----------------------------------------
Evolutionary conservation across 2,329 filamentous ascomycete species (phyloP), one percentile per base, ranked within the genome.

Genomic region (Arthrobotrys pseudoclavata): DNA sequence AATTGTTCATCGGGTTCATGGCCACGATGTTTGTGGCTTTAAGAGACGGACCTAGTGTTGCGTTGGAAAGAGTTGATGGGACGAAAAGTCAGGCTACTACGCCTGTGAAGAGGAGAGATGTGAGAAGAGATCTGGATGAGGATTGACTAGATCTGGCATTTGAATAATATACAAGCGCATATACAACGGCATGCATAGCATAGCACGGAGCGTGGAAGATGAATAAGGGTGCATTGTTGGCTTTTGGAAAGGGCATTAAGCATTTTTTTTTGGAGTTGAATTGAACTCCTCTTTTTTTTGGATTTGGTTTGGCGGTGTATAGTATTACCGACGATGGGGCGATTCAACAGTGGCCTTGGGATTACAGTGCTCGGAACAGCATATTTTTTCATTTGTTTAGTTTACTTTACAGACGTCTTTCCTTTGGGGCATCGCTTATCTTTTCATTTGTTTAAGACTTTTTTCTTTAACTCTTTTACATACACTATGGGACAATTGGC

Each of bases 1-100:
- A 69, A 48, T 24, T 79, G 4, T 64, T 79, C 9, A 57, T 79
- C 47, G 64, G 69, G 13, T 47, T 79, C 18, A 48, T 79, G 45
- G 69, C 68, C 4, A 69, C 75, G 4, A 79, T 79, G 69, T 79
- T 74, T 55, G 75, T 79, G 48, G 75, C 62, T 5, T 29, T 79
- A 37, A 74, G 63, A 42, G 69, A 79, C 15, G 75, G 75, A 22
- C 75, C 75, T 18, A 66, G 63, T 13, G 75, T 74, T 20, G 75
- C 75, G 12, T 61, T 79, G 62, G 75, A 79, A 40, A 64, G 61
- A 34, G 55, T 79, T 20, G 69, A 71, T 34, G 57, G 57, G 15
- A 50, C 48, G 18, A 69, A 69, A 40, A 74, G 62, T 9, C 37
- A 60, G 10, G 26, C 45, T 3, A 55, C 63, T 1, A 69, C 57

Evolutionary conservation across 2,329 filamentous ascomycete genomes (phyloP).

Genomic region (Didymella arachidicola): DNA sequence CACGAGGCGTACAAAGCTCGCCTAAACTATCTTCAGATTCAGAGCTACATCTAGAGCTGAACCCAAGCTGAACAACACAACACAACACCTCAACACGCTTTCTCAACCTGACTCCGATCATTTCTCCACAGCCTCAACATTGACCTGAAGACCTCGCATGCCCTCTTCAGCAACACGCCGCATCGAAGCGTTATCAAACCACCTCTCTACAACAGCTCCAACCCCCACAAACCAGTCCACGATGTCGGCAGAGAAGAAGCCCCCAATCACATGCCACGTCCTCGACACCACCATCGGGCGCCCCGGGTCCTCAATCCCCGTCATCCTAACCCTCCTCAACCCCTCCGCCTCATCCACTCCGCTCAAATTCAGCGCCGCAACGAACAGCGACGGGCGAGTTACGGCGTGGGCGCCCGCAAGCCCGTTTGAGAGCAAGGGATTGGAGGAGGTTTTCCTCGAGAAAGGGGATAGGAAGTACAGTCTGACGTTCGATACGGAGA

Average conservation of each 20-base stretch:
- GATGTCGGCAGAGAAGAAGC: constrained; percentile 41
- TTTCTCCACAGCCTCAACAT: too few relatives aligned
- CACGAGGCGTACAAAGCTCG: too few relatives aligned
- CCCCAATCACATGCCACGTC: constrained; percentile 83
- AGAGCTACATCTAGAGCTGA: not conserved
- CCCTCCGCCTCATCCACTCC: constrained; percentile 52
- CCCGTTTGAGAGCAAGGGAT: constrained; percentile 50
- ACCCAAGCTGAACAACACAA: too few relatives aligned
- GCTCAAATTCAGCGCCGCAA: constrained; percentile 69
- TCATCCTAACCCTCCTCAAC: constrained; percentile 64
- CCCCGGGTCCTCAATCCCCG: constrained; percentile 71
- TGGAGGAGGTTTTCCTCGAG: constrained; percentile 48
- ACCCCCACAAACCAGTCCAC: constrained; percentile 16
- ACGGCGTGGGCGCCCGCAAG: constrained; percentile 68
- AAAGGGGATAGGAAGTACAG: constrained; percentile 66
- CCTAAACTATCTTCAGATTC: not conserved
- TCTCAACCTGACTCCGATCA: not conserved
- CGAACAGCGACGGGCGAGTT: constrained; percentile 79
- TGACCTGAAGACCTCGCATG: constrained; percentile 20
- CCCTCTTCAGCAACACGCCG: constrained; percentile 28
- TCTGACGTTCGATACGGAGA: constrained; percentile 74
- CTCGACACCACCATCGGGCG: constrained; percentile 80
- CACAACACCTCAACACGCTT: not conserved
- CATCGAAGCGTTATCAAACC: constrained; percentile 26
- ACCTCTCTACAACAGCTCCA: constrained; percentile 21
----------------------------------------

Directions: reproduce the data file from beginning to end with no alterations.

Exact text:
Evolutionary conservation across 2,329 filamentous ascomycete species (phyloP), one percentile per base, ranked within the genome.

Genomic region (Arthrobotrys pseudoclavata): DNA sequence AATTGTTCATCGGGTTCATGGCCACGATGTTTGTGGCTTTAAGAGACGGACCTAGTGTTGCGTTGGAAAGAGTTGATGGGACGAAAAGTCAGGCTACTACGCCTGTGAAGAGGAGAGATGTGAGAAGAGATCTGGATGAGGATTGACTAGATCTGGCATTTGAATAATATACAAGCGCATATACAACGGCATGCATAGCATAGCACGGAGCGTGGAAGATGAATAAGGGTGCATTGTTGGCTTTTGGAAAGGGCATTAAGCATTTTTTTTTGGAGTTGAATTGAACTCCTCTTTTTTTTGGATTTGGTTTGGCGGTGTATAGTATTACCGACGATGGGGCGATTCAACAGTGGCCTTGGGATTACAGTGCTCGGAACAGCATATTTTTTCATTTGTTTAGTTTACTTTACAGACGTCTTTCCTTTGGGGCATCGCTTATCTTTTCATTTGTTTAAGACTTTTTTCTTTAACTCTTTTACATACACTATGGGACAATTGGC

Each of bases 1-100:
- A 69, A 48, T 24, T 79, G 4, T 64, T 79, C 9, A 57, T 79
- C 47, G 64, G 69, G 13, T 47, T 79, C 18, A 48, T 79, G 45
- G 69, C 68, C 4, A 69, C 75, G 4, A 79, T 79, G 69, T 79
- T 74, T 55, G 75, T 79, G 48, G 75, C 62, T 5, T 29, T 79
- A 37, A 74, G 63, A 42, G 69, A 79, C 15, G 75, G 75, A 22
- C 75, C 75, T 18, A 66, G 63, T 13, G 75, T 74, T 20, G 75
- C 75, G 12, T 61, T 79, G 62, G 75, A 79, A 40, A 64, G 61
- A 34, G 55, T 79, T 20, G 69, A 71, T 34, G 57, G 57, G 15
- A 50, C 48, G 18, A 69, A 69, A 40, A 74, G 62, T 9, C 37
- A 60, G 10, G 26, C 45, T 3, A 55, C 63, T 1, A 69, C 57

Evolutionary conservation across 2,329 filamentous ascomycete genomes (phyloP).

Genomic region (Didymella arachidicola): DNA sequence CACGAGGCGTACAAAGCTCGCCTAAACTATCTTCAGATTCAGAGCTACATCTAGAGCTGAACCCAAGCTGAACAACACAACACAACACCTCAACACGCTTTCTCAACCTGACTCCGATCATTTCTCCACAGCCTCAACATTGACCTGAAGACCTCGCATGCCCTCTTCAGCAACACGCCGCATCGAAGCGTTATCAAACCACCTCTCTACAACAGCTCCAACCCCCACAAACCAGTCCACGATGTCGGCAGAGAAGAAGCCCCCAATCACATGCCACGTCCTCGACACCACCATCGGGCGCCCCGGGTCCTCAATCCCCGTCATCCTAACCCTCCTCAACCCCTCCGCCTCATCCACTCCGCTCAAATTCAGCGCCGCAACGAACAGCGACGGGCGAGTTACGGCGTGGGCGCCCGCAAGCCCGTTTGAGAGCAAGGGATTGGAGGAGGTTTTCCTCGAGAAAGGGGATAGGAAGTACAGTCTGACGTTCGATACGGAGA

Average conservation of each 20-base stretch:
- GATGTCGGCAGAGAAGAAGC: constrained; percentile 41
- TTTCTCCACAGCCTCAACAT: too few relatives aligned
- CACGAGGCGTACAAAGCTCG: too few relatives aligned
- CCCCAATCACATGCCACGTC: constrained; percentile 83
- AGAGCTACATCTAGAGCTGA: not conserved
- CCCTCCGCCTCATCCACTCC: constrained; percentile 52
- CCCGTTTGAGAGCAAGGGAT: constrained; percentile 50
- ACCCAAGCTGAACAACACAA: too few relatives aligned
- GCTCAAATTCAGCGCCGCAA: constrained; percentile 69
- TCATCCTAACCCTCCTCAAC: constrained; percentile 64
- CCCCGGGTCCTCAATCCCCG: constrained; percentile 71
- TGGAGGAGGTTTTCCTCGAG: constrained; percentile 48
- ACCCCCACAAACCAGTCCAC: constrained; percentile 16
- ACGGCGTGGGCGCCCGCAAG: constrained; percentile 68
- AAAGGGGATAGGAAGTACAG: constrained; percentile 66
- CCTAAACTATCTTCAGATTC: not conserved
- TCTCAACCTGACTCCGATCA: not conserved
- CGAACAGCGACGGGCGAGTT: constrained; percentile 79
- TGACCTGAAGACCTCGCATG: constrained; percentile 20
- CCCTCTTCAGCAACACGCCG: constrained; percentile 28
- TCTGACGTTCGATACGGAGA: constrained; percentile 74
- CTCGACACCACCATCGGGCG: constrained; percentile 80
- CACAACACCTCAACACGCTT: not conserved
- CATCGAAGCGTTATCAAACC: constrained; percentile 26
- ACCTCTCTACAACAGCTCCA: constrained; percentile 21